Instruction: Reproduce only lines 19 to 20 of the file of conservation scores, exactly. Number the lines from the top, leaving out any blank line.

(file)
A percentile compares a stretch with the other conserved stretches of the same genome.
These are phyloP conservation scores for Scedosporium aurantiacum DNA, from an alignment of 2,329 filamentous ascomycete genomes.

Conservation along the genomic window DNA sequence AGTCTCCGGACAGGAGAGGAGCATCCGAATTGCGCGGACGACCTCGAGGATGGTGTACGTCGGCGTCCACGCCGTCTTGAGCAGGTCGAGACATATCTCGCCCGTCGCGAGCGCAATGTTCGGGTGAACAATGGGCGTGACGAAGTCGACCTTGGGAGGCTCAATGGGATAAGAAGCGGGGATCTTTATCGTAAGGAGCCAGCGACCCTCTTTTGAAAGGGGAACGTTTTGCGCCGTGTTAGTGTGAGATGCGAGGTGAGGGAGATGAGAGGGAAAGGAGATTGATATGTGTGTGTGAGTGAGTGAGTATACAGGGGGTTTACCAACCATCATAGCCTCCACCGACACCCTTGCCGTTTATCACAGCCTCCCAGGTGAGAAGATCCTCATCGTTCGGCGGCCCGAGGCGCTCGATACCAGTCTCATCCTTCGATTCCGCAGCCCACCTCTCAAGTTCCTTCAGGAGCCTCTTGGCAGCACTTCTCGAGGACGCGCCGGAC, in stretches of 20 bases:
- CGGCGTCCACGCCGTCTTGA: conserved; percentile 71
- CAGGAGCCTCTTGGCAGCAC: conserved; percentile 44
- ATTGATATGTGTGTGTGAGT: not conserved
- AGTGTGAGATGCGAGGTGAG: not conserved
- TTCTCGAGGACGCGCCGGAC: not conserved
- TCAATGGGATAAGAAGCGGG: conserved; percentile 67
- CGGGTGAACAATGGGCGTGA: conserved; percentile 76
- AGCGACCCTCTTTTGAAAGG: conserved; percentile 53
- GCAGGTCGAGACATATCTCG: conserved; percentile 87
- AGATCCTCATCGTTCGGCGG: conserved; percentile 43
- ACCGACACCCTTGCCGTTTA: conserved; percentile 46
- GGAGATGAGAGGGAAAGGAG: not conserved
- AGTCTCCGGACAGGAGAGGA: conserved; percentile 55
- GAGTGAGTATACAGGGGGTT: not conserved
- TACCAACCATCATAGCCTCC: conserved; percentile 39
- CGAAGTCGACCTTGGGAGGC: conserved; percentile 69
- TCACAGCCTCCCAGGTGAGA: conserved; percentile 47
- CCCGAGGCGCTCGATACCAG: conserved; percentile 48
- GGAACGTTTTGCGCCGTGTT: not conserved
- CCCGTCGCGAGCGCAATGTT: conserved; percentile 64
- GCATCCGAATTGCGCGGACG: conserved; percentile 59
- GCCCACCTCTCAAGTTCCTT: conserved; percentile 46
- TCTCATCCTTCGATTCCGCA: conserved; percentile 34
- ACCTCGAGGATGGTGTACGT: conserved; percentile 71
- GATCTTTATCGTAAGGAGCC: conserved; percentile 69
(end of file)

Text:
- CGAAGTCGACCTTGGGAGGC: conserved; percentile 69
- TCACAGCCTCCCAGGTGAGA: conserved; percentile 47